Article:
Today’s Headlines

  • PATH Posts Record Ridership After Toll Hikes, Reinvestment (WSJ)
  • State Says No Environmental Harms in Transit-Free Tappan Zee (Transpo NationLoHud)
  • Without Red Hook Customs Station, More Truck Traffic on Horizon (NYT)
  • It’s Pay-To-Play on Cuomo Infrastructure Privatization Panel (NYT, WSJ)
  • Connecticut Eyes Bronx for Reverse Commute Workforce, Metro-North Expansion (News)
  • Pedestrian Countdown Signals Installed on Queens Boulevard (QCourier)
  • 63-Year-Old Suffers Head Injuries After Driver Hits Her at 14th and 7th (DNAinfo)
  • MTA Board Members Want Cuomo to Waive $75M Borrowing Fee (News)
  • Three New Traffic Lights Installed on Kent Avenue (DNAinfo)

More headlines at Streetsblog Capitol Hill

  • kevd

    Now that there are more traffic signals on Kent, can something be done to keep the obnoxious new residents of those ugly new developments from stepping into the bike path without looking? 

    Sorry, I think I was using my Gothamist commentator voice, there. 

  • kevd

    Now that there are more traffic signals on Kent, can something be done to keep the obnoxious new residents of those ugly new developments from stepping into the bike path without looking? 

    Sorry, I think I was using my Gothamist commentator voice, there. 

  • Bolwerk

    State Says No Environmental Harms in Transit-Free Tappan Zee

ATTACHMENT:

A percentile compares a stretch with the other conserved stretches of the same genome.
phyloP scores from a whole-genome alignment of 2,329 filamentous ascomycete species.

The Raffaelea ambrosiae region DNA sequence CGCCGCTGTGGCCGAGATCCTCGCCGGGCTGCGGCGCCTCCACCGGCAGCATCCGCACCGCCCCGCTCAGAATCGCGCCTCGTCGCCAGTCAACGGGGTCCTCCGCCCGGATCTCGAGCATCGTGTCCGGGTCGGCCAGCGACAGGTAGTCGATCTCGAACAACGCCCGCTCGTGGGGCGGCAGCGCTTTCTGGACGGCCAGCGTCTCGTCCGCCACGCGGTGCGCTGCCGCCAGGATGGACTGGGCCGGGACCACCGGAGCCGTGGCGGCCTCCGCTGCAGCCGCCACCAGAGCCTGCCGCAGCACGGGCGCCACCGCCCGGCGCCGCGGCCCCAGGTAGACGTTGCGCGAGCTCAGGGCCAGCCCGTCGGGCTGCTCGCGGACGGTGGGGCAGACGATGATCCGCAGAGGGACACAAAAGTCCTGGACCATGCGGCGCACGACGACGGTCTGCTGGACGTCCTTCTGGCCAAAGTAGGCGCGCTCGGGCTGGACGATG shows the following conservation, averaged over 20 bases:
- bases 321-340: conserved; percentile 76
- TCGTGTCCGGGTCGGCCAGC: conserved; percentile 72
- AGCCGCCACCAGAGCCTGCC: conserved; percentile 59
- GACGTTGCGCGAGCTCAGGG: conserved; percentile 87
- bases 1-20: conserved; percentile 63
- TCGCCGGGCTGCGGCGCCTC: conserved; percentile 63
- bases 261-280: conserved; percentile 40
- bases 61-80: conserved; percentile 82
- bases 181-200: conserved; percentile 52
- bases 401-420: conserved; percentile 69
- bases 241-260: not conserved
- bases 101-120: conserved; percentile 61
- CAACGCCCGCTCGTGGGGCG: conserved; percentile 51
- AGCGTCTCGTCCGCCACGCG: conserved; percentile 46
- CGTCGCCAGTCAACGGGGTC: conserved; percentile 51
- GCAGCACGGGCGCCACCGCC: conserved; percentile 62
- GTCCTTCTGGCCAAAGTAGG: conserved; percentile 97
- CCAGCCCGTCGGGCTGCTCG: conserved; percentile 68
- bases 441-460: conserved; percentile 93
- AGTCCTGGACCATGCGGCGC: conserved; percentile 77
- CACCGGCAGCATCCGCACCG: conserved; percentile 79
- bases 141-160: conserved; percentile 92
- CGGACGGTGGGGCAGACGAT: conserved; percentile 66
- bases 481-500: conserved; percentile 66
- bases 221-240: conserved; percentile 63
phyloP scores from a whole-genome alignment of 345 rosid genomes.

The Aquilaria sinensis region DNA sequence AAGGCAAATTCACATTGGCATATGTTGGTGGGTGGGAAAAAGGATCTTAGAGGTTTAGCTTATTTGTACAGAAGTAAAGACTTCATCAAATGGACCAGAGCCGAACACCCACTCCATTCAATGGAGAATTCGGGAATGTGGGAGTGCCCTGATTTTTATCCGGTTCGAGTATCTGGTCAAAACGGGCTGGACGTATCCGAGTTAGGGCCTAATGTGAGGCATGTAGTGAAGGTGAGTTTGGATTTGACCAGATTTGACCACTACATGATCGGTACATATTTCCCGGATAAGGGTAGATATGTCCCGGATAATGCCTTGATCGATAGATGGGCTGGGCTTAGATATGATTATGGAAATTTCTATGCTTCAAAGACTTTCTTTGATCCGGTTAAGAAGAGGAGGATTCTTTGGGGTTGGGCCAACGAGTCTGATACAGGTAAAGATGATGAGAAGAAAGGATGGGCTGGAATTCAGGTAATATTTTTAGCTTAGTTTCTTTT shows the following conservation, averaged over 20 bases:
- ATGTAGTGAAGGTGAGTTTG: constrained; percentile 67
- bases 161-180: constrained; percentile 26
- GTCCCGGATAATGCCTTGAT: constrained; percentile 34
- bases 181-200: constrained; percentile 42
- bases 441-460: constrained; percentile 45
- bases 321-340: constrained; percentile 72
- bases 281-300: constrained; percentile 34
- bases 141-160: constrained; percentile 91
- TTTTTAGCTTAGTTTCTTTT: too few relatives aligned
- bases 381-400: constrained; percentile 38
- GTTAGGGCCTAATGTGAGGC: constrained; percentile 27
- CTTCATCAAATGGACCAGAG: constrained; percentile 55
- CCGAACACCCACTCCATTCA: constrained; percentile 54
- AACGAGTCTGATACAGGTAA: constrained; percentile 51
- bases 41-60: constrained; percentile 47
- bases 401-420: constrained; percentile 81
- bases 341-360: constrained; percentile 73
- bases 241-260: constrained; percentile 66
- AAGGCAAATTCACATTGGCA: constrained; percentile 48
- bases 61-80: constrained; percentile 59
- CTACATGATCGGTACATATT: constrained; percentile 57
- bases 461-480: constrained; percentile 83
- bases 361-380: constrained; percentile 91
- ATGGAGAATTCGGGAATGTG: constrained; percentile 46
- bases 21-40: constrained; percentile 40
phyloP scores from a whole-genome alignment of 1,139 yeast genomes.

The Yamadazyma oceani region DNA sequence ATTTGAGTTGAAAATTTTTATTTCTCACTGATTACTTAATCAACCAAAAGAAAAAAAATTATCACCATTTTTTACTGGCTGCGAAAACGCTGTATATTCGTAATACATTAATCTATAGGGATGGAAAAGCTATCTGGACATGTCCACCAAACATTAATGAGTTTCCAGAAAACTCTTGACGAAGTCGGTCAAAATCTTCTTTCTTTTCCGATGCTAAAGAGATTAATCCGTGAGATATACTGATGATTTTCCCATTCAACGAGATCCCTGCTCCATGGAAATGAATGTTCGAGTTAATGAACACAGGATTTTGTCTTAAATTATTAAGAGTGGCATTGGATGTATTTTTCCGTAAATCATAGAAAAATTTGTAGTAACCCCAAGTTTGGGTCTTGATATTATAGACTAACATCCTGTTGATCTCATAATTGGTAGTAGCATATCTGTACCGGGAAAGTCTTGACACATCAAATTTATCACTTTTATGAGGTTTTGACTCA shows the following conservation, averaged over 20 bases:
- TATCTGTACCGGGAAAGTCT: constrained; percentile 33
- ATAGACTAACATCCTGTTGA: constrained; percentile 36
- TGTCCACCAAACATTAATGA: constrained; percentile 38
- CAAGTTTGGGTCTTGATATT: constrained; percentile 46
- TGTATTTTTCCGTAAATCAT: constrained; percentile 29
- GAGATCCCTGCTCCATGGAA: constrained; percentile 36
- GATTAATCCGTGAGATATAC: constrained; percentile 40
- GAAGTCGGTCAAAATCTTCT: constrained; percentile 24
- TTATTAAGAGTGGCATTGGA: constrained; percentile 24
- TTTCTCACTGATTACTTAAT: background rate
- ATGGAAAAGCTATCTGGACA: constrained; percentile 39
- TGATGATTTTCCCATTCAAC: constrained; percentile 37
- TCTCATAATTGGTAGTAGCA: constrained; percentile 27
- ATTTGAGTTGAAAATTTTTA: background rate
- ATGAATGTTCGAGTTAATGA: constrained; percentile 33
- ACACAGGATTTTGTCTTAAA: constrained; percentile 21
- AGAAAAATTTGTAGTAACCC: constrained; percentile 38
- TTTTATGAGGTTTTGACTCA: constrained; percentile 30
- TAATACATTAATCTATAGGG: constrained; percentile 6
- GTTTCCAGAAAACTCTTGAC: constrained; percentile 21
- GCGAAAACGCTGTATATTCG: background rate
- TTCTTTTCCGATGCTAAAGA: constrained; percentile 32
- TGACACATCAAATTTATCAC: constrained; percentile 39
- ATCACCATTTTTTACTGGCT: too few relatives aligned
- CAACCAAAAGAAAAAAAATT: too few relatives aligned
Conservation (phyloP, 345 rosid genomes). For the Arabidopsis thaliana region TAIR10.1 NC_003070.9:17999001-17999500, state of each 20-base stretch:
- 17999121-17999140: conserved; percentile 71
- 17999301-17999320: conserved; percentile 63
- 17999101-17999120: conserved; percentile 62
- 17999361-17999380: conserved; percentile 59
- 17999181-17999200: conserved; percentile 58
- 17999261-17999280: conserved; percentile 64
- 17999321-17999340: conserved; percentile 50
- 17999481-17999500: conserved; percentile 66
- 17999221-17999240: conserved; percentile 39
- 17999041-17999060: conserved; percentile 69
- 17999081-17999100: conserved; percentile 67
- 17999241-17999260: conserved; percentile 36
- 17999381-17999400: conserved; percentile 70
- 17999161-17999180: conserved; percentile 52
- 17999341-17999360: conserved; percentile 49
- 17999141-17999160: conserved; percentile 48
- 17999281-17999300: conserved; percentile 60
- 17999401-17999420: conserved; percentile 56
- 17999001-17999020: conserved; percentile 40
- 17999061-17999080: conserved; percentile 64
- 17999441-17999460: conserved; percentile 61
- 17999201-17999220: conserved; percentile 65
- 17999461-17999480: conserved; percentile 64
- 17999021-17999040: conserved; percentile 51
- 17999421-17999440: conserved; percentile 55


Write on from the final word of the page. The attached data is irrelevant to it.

If you’re going to lie, lie boldly. The environmental harm behind a transit-free, and particularly a rail-free, Tappan Zee are manifestly obvious, and range from local (land use) to global (a contribution to net global emissions, however small). Not only do we have fact-free politics, we now have fact-free bureaucracy.

  • Bolwerk, the bureaucracy has always been fact-free. It lied brazenly before EIRs were required, and since then it’s lied only somewhat less brazenly in official reports. Alternatives that it doesn’t want magically double or triple in price; alternatives that it does want have their prices strategically misrepresented in the more usual direction, so that the system can be finished with extra money because of the sunk cost.

    For example: in Boston, the state exercised considerable pressure on PB to lowball the cost estimate of the Big Dig in the 1990s. Conversely, as the project was nearing completion and it was time to focus on building extra transit for court-mandated mitigation, the cost estimates were extremely high. The North-South Rail Link was estimated at $8.7 billion, which per km is almost as high as East Side Access (local activists crunched the numbers and found that the cost would be closer to $3-4 billion, comparable to Second Avenue Subway); the easiest approach from South Station was ruled out because of a development project that was subsequently canceled, and the only option surveyed was a very deep tunnel under rather than shallow construction above the Big Dig tunnel. The Red-Blue Line link, which the mayor opposed, magically tripled in cost.

    Right now the only two of five court-mandated transit mitigation projects still under construction are infill stations on above-ground rail lines: four on a low-frequency diesel-only commuter line that’s not slated to receive a frequency boost, and one on a subway line that will come in conjunction with development with way too much parking.

    If transit activists want New York to do better than Boston, they must oppose any Tappan Zee roadway expansion until after the transit is in place, and preferably not even then, as the amount of traffic has been flat for ten years and the bridge’s maintenance cost is lower than the interest cost on its replacement.